Freedom of Expression

8 - Chapter VII - Final Considerations and Recommendations

1.                  Freedom of expression and access to information are fundamental to the democracies of the Hemisphere.  Through the exercise of freedom of expression and access to information, society can avoid and prevent improper behavior by public officials.


2.                  The importance of freedom of expression in our Hemisphere has been reaffirmed during the year 2003.  The Declaration of Santiago on Democracy and Public Trust, unanimously approved by the Ministers of Foreign Affairs of the Member States of the OAS, recognizes that democracy is strengthened by the full respect for freedom of expression, access to information and free dissemination of ideas.  It further recognizes that all sectors of society, including the media, through the information they provide to citizens, can contribute to an environment of tolerance for all opinions, promote a culture of peace, and strengthen democratic governance.  This declaration follows the plans of action adopted during the Summits of the Americas, and particularly, during the Third Summit of the Americas held in 2001. 


            3.         The Plan of Action of the Third Summit of the Americasestablished the need for States to ensure that journalists and opinion leaders are free to investigate and publish without fear of reprisals, harassment or retaliatory actions, including the misuse of anti-defamation laws.


4.         However, notwithstanding the constant reference to the need to respect and guarantee freedom of expression in the Hemisphere, the exercise of this freedom cannot be characterized as full and free of obstacles.  As this report clearly reveals, acts of aggression and reprisals for the exercise of this freedom, including murders and the misuse of anti-defamation laws to silence opposition, have continued to take place during 2003.


5.         Several States are currently considering the possibility of adopting laws on access to information.  However, in contrast to the situation in 2002, none of the States passed laws on this subject this year.  It is important to note that, during its last period of ordinary sessions, the General Assembly of the Organization of American States (OAS) approved Resolution AG/RES. 1932 (XXXIII-0/03), which establishes that "states are obliged to respect and promote respect for everyone’s access to public information and to promote the adoption of any necessary legislative or other types of provisions to ensure its recognition and effective application."


6.         Most countries of the Hemisphere still maintain "desacato" (insult or contempt of public officials) laws.  In spite of repeated recommendations, only one State has repealed these laws during 2003.  Many countries of the Hemisphere have demonstrated a clear intention to intimidate journalists by initiating judicial proceedings against them.  Many public officials or government leaders use criminal libel, slander, and defamation laws in the same manner as desacato laws, with the intention of silencing journalists who have produced articles that criticize the government on matters of public interest.


7.         The problematic issues mentioned in this report–the safety of journalists, the existence and enforcement of restrictive legislation, the dearth of effective procedures for obtaining access to information, and the lack of effective channels for participation by socially-excluded or vulnerable sectors–have been the prime concern of the Office of the Special Rapporteur for Freedom of Expression since its inception.  Thus, with a view to safeguarding and strengthening freedom of expression in the Hemisphere, the Special Rapporteur for Freedom of Expression reiterates the recommendations made in previous reports:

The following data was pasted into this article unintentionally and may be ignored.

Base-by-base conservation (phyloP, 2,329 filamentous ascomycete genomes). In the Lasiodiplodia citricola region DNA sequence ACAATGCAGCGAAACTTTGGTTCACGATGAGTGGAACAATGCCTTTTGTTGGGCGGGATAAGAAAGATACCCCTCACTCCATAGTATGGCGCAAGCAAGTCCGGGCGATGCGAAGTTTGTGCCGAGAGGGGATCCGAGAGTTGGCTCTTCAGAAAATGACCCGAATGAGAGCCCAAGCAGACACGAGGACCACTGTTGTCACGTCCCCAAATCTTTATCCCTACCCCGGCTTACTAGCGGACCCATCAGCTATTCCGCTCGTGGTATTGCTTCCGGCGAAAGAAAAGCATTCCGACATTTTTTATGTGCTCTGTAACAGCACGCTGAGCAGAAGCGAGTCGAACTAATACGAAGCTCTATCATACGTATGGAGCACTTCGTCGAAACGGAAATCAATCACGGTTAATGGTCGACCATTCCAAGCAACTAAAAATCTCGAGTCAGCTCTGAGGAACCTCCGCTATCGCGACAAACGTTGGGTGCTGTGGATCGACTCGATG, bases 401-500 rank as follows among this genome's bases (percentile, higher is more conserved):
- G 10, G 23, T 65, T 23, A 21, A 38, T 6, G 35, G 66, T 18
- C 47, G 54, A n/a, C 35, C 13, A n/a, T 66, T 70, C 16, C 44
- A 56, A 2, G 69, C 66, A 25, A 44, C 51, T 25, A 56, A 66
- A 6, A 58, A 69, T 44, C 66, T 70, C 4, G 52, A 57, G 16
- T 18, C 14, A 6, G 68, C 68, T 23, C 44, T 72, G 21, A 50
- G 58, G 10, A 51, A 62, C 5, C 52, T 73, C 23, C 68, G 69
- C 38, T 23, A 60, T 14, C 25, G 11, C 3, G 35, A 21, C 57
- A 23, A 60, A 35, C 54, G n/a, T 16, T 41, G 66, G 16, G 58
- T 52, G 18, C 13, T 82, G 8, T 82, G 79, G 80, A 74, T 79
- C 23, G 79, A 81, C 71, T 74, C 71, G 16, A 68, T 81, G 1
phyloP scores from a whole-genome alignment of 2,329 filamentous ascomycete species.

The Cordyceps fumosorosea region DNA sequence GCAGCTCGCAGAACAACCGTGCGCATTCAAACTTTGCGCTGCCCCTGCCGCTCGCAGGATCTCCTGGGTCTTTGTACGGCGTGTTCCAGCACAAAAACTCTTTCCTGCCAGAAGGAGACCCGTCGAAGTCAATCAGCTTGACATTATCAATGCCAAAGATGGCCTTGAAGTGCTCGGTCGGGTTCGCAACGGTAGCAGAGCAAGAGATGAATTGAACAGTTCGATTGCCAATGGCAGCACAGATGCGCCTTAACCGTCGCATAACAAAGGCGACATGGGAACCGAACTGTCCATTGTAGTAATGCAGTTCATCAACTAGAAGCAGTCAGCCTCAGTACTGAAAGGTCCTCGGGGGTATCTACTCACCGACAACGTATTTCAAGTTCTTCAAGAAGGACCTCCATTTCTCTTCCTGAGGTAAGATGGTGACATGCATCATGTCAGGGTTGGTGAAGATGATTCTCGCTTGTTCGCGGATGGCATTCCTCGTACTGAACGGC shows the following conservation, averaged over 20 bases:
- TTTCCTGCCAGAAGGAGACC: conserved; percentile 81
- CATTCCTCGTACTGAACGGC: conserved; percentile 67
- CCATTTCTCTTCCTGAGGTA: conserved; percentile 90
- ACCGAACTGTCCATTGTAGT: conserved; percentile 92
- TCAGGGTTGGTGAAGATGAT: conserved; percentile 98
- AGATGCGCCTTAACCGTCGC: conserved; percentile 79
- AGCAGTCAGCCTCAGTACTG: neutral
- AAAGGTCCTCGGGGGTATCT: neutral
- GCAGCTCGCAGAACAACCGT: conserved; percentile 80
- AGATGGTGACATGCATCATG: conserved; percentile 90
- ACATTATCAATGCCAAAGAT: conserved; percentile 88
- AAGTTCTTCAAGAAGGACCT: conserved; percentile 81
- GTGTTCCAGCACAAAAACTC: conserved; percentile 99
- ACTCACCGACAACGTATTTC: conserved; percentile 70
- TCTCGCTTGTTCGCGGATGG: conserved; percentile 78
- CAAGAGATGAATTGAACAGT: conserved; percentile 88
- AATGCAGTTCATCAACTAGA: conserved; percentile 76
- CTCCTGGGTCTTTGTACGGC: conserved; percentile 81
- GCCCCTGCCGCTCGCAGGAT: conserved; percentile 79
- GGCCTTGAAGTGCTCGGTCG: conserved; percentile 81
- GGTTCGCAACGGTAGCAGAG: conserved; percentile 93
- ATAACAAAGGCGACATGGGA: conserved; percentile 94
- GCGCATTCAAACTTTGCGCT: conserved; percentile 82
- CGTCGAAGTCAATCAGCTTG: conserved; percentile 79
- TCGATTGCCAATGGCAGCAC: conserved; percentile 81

a.         Conduct serious, impartial, and effective investigations into murders, kidnappings, threats, and acts of intimidation against journalists and other media personnel.


b.         Bring those responsible for the murder of, or acts of aggression against, reporters and other media personnel to trial by independent and impartial courts.


c.         Publicly condemn such acts in order to prevent actions that might encourage these crimes.


d.         Promote the repeal of laws defining desacato as a crime, since they limit public debate, which is essential to the functioning of democracy, and are not in keeping with the American Convention on Human Rights.


e.         Promote the amendment of criminal defamation laws to prevent them being used in the same way as the desacato laws.


f.          Enact laws allowing access to information and complementary rules governing their implementation in accordance with international standards.


g.         Promote policies and practices that effectively permit freedom of expression and access to information, along with equal participation by all segments of society in such a way that their needs, views, and interests are incorporated in the design of and decisions about public policies.


h. Finally, the Special Rapporteur recommends that the member States bring their domestic law into line with the parameters established in the American Convention on Human Rights and that Article IV of the American Declaration of the Rights and Duties of Man and the IACHR’s Declaration of Principles on Freedom of Expression be fully implemented.


            8.         The Rapporteur thanks all the States that have worked with him this year, as well as the Inter-American Commission on Human Rights and its Executive Secretariat for their constant support.  Lastly, the Rapporteur thanks all those independent journalists and other media personnel who, day after day, fulfill their important function of keeping society informed.